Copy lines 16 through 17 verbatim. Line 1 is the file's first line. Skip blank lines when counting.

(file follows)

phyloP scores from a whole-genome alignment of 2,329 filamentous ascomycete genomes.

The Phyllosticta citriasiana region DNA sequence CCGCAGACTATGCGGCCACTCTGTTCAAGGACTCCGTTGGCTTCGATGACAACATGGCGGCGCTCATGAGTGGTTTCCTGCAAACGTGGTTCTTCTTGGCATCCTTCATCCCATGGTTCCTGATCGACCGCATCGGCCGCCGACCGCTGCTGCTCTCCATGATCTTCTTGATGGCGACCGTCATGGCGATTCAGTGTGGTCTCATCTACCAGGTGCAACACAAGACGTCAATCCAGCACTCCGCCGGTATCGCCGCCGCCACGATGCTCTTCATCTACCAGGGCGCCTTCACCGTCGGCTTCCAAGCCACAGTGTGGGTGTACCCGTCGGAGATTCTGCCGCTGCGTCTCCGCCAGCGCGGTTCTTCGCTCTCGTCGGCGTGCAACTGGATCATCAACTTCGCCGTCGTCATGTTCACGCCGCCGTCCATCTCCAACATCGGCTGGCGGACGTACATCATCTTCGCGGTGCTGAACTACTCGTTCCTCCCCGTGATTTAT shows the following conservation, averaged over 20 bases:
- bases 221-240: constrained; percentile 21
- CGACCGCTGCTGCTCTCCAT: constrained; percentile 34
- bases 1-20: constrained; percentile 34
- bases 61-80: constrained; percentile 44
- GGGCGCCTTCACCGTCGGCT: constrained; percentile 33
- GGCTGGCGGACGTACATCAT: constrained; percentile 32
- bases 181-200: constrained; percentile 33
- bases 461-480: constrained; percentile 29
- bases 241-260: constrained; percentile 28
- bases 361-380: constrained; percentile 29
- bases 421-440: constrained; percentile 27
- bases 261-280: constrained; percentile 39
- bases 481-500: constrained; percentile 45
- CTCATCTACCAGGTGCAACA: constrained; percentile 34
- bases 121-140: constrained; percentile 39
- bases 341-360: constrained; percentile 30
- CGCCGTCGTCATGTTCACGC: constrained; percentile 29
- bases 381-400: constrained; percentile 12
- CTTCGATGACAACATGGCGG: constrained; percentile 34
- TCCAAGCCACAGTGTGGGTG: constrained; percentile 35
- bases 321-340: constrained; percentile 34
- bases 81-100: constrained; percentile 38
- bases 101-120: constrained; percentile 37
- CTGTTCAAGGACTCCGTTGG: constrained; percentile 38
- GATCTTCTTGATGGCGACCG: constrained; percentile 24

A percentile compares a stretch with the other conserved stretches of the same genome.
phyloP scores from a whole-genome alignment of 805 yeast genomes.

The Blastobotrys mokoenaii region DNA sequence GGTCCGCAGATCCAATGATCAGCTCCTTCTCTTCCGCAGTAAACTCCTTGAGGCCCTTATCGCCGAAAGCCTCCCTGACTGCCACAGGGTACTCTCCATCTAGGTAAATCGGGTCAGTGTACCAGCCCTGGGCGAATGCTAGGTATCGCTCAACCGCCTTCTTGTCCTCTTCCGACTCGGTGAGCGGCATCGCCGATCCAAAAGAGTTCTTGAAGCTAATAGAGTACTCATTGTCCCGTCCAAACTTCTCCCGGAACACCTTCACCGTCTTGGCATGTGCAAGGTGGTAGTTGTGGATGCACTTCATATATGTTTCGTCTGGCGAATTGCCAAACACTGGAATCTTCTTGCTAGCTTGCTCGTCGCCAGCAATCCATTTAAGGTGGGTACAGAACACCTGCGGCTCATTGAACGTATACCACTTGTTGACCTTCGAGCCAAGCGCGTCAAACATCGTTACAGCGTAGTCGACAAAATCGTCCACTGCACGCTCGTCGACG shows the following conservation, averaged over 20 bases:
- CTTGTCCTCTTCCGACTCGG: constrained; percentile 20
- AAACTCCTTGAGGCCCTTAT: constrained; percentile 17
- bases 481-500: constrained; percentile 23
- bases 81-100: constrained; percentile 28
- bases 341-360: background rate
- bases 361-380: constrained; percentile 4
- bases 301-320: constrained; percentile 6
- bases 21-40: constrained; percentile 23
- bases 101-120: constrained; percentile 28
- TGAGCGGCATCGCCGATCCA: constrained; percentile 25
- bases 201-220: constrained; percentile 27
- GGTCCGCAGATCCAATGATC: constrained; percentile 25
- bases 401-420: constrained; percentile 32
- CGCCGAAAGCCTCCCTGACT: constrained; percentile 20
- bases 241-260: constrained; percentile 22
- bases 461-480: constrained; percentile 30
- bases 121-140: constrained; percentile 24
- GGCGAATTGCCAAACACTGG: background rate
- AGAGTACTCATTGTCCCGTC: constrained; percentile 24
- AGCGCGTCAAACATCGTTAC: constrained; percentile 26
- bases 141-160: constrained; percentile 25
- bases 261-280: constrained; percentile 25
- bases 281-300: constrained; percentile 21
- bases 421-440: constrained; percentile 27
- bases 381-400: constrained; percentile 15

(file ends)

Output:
- CTCATCTACCAGGTGCAACA: constrained; percentile 34
- bases 121-140: constrained; percentile 39